Global investment in clean energy reached a record of $243 billion in 2010, a 30% increase on 2009 levels, according to research house Bloomberg New Energy Finance (BNEF).
2011 will have to be a very strong year to beat 2010. At this stage, the signs are encouraging,” said Michael Liebreich, chief executive of London-based BNEF, citing the likelihood that costs will come down for solar panels and wind turbines, and the increasing availability of private sector debt and equity finance.
“This is a spectacular result, beating previous record investment levels by a clear margin of more than $50 billion,” he added. “We have been saying for some time that the world needs to reach a figure of $500 billion per annum investment in clean energy if we are to see carbon emissions peak by 2020. What we are seeing in these figures for the first time is that we are half-way there.”
China attracts $51bn clean energy investment
China led the way in 2010, with a 30% increase from 2009 in investment in clean energy assets, listed equity, private equity and R&D, to $51.1 billion – the largest figure for any country, BNEF said.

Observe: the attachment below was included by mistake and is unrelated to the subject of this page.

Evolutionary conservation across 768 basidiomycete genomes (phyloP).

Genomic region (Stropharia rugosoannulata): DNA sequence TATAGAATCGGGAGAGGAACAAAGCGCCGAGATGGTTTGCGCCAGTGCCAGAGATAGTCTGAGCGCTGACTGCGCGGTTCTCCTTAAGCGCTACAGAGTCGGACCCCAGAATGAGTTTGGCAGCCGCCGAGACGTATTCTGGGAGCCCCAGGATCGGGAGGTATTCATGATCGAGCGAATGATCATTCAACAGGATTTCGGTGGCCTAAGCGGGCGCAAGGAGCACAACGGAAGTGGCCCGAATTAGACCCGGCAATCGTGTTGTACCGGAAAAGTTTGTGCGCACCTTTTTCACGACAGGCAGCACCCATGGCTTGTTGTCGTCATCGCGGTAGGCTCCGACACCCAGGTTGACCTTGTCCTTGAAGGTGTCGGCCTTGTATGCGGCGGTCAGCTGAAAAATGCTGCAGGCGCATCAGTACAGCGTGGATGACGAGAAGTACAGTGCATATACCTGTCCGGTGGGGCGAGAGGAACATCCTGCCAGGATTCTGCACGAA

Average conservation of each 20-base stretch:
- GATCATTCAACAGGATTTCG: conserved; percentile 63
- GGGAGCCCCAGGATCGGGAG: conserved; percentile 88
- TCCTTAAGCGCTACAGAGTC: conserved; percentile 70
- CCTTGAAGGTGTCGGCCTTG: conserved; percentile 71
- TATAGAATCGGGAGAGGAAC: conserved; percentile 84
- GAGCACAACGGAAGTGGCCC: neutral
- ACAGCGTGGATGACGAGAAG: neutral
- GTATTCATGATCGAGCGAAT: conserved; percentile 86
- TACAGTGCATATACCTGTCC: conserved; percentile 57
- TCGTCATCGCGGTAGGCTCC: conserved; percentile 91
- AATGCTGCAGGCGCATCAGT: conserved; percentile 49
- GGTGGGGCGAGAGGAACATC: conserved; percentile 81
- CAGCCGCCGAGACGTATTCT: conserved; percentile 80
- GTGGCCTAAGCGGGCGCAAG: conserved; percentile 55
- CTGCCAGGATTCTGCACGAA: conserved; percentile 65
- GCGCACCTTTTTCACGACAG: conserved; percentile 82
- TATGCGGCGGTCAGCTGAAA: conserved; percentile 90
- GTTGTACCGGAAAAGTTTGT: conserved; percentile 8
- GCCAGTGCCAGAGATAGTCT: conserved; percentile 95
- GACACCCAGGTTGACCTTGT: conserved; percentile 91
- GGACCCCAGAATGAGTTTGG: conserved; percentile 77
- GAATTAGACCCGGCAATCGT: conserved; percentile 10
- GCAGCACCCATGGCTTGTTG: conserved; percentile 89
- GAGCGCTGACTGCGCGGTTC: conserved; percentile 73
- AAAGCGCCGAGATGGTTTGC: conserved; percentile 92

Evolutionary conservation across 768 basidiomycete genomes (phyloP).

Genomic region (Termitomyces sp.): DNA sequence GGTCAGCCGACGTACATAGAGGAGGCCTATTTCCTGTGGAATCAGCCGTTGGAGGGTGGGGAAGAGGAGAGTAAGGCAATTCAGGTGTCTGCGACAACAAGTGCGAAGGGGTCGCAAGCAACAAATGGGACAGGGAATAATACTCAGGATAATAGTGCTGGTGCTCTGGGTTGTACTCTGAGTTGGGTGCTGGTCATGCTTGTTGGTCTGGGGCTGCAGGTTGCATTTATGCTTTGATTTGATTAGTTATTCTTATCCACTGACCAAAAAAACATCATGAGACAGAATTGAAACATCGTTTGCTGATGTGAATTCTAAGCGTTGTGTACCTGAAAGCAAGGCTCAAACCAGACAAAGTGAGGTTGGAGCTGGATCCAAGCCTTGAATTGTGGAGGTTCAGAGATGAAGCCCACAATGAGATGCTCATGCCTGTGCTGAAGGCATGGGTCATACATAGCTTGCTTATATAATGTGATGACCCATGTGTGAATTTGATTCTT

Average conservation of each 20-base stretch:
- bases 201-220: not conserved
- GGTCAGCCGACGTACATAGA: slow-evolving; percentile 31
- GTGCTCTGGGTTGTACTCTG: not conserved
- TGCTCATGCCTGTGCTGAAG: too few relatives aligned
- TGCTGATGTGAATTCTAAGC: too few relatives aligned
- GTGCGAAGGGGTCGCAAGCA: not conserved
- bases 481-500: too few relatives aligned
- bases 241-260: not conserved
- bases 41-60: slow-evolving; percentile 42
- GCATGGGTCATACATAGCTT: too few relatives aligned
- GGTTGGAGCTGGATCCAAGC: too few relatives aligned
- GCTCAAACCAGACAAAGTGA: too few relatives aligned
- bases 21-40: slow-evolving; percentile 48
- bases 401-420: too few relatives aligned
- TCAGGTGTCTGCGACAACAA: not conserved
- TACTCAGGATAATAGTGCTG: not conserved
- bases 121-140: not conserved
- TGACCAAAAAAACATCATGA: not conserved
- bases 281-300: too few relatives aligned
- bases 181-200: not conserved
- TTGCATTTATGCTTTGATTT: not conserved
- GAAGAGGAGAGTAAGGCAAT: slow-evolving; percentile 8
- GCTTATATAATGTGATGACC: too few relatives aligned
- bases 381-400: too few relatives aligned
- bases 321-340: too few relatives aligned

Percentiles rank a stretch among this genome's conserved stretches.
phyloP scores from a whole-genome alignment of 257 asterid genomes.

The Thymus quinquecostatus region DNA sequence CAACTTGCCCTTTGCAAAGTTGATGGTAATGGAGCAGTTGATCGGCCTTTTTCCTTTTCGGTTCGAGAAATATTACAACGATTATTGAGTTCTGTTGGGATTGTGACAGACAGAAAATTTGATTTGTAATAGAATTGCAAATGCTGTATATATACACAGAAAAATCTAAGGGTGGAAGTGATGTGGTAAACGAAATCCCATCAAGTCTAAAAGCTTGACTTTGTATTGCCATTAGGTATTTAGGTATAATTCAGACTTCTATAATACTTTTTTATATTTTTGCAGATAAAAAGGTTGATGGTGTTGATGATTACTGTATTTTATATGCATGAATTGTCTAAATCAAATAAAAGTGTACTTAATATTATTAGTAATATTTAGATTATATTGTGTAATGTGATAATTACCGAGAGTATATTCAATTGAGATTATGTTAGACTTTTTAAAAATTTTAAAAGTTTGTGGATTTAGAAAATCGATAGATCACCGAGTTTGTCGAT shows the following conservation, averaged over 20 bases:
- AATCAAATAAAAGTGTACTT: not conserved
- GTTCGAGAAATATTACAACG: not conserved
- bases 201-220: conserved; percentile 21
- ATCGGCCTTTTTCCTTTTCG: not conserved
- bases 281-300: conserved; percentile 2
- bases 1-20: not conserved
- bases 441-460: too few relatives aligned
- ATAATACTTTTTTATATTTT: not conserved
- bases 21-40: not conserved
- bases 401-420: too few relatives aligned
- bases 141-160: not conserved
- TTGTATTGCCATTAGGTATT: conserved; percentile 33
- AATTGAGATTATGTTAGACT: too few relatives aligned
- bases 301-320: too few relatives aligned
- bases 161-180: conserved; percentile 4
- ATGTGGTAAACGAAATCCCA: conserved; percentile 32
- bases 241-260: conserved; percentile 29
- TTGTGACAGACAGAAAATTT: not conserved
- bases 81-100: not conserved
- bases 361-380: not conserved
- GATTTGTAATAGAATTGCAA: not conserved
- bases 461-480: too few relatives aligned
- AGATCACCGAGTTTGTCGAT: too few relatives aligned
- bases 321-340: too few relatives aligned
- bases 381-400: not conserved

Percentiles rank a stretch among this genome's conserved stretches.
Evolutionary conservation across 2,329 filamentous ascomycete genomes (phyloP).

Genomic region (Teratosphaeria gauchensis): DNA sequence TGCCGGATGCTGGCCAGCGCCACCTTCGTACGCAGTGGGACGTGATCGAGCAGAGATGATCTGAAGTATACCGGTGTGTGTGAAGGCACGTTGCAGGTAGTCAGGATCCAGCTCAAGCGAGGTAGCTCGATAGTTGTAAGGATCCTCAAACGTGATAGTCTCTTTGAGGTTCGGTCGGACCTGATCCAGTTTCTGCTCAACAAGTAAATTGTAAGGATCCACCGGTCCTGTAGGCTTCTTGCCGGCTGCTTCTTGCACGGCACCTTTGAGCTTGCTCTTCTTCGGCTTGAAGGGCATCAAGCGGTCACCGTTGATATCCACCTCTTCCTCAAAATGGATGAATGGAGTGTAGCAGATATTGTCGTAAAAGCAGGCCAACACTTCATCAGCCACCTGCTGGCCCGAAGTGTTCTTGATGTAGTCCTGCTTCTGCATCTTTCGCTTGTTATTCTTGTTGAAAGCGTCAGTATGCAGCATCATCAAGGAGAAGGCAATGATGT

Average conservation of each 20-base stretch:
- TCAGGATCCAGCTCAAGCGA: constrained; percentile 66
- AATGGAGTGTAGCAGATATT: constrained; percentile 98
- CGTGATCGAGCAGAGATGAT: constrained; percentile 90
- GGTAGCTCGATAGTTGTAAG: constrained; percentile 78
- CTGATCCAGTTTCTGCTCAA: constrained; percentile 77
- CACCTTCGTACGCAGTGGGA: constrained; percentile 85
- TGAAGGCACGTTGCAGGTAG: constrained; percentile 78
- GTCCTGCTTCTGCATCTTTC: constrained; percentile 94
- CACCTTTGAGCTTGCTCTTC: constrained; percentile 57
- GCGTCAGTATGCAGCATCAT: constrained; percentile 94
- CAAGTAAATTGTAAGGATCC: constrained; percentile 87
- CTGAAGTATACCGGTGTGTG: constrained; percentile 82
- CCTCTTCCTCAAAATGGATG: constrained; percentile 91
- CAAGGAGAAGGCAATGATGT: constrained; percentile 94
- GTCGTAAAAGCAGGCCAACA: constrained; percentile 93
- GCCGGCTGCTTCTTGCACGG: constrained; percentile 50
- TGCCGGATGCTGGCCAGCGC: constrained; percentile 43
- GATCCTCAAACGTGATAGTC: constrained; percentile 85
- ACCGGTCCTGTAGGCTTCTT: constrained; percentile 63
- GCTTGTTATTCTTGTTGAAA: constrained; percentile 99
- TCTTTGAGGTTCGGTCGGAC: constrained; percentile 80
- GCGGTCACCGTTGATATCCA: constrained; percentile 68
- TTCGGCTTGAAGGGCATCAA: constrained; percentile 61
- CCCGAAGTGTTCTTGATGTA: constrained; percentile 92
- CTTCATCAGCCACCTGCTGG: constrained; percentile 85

A surge in investment in smaller-scale renewable power, or ‘distributed generation’, projects also contributed to the record year, with a 91% increase in investment to $59.6 billion.
The solar sector saw a 49% increase in investment to $89.3 billion, largely driven by this rush into small-scale projects, particularly in Germany, the US, the Czech Republic and Italy.
Global wind investment grew 31% to $96 billion and BNEF noted that investment in China and large offshore wind farms in Europe accounted for 38% of the total investment in 2010.
Clean energy investment in public markets up, despite share prices
Growth in investment was not reflected in the performance of publicly listed clean energy stocks, which BNEF described as “lacklustre”. The WilderHill New Energy Global Innovation Index (NEX), tracking 100 listed global clean energy companies, was down 14.6% last year, underperforming the S&P 500 by more than 20%. Meanwhile, Bank of America Merrill Lynch’s global clean-tech index dropped 17% during 2010, underperforming the S&P 500 by 30 percentage points.
This did not deter a bounce-back in levels of investment in listed clean energy companies, however, with fund raising by listed companies up 18% to $17.4 billion, according to BNEF. Enel Green Power’s initial public offering in November raised $3.5 billion, and was the biggest deal of the year, according to BNEF, followed by the October listing of Xinjiang Goldwind Science & Technology in Hong Kong, which raised about $1.1 billion.
Spending on R&D by governments and companies is also recovering from the recessionary budget cuts, BNEF said, reaching $35.5 billion, compared to around $28.6 billion in 2009.
By. Jess McCabe